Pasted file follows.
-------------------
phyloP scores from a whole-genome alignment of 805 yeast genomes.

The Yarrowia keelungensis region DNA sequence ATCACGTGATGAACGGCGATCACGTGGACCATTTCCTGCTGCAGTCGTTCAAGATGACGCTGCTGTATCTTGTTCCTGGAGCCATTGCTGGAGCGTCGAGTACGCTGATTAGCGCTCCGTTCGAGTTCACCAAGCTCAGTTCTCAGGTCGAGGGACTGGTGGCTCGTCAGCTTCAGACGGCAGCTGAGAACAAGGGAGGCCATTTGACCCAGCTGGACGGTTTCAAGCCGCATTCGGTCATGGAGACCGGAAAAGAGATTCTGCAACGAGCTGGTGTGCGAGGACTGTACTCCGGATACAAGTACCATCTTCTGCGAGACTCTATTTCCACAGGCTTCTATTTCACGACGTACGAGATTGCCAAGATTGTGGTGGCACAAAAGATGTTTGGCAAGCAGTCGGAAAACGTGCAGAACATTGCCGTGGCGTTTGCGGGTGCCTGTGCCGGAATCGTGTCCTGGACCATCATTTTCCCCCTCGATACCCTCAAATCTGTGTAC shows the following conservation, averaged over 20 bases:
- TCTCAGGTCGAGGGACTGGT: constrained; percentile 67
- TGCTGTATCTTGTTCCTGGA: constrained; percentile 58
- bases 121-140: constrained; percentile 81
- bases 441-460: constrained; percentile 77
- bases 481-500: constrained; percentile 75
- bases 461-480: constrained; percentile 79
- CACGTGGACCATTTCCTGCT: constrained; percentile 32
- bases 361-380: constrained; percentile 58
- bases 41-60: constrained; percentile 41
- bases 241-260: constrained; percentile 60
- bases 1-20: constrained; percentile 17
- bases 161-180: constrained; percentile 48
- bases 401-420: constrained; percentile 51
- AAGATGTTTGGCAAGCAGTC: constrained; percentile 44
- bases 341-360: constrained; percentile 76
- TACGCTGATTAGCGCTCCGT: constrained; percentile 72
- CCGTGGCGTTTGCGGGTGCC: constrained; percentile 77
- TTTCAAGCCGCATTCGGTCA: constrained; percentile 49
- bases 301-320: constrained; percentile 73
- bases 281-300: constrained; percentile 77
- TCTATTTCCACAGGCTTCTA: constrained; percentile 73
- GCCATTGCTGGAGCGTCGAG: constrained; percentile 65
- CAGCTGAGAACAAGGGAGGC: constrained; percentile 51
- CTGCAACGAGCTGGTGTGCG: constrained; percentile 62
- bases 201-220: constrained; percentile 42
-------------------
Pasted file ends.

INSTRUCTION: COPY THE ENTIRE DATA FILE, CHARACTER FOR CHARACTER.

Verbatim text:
phyloP scores from a whole-genome alignment of 805 yeast genomes.

The Yarrowia keelungensis region DNA sequence ATCACGTGATGAACGGCGATCACGTGGACCATTTCCTGCTGCAGTCGTTCAAGATGACGCTGCTGTATCTTGTTCCTGGAGCCATTGCTGGAGCGTCGAGTACGCTGATTAGCGCTCCGTTCGAGTTCACCAAGCTCAGTTCTCAGGTCGAGGGACTGGTGGCTCGTCAGCTTCAGACGGCAGCTGAGAACAAGGGAGGCCATTTGACCCAGCTGGACGGTTTCAAGCCGCATTCGGTCATGGAGACCGGAAAAGAGATTCTGCAACGAGCTGGTGTGCGAGGACTGTACTCCGGATACAAGTACCATCTTCTGCGAGACTCTATTTCCACAGGCTTCTATTTCACGACGTACGAGATTGCCAAGATTGTGGTGGCACAAAAGATGTTTGGCAAGCAGTCGGAAAACGTGCAGAACATTGCCGTGGCGTTTGCGGGTGCCTGTGCCGGAATCGTGTCCTGGACCATCATTTTCCCCCTCGATACCCTCAAATCTGTGTAC shows the following conservation, averaged over 20 bases:
- TCTCAGGTCGAGGGACTGGT: constrained; percentile 67
- TGCTGTATCTTGTTCCTGGA: constrained; percentile 58
- bases 121-140: constrained; percentile 81
- bases 441-460: constrained; percentile 77
- bases 481-500: constrained; percentile 75
- bases 461-480: constrained; percentile 79
- CACGTGGACCATTTCCTGCT: constrained; percentile 32
- bases 361-380: constrained; percentile 58
- bases 41-60: constrained; percentile 41
- bases 241-260: constrained; percentile 60
- bases 1-20: constrained; percentile 17
- bases 161-180: constrained; percentile 48
- bases 401-420: constrained; percentile 51
- AAGATGTTTGGCAAGCAGTC: constrained; percentile 44
- bases 341-360: constrained; percentile 76
- TACGCTGATTAGCGCTCCGT: constrained; percentile 72
- CCGTGGCGTTTGCGGGTGCC: constrained; percentile 77
- TTTCAAGCCGCATTCGGTCA: constrained; percentile 49
- bases 301-320: constrained; percentile 73
- bases 281-300: constrained; percentile 77
- TCTATTTCCACAGGCTTCTA: constrained; percentile 73
- GCCATTGCTGGAGCGTCGAG: constrained; percentile 65
- CAGCTGAGAACAAGGGAGGC: constrained; percentile 51
- CTGCAACGAGCTGGTGTGCG: constrained; percentile 62
- bases 201-220: constrained; percentile 42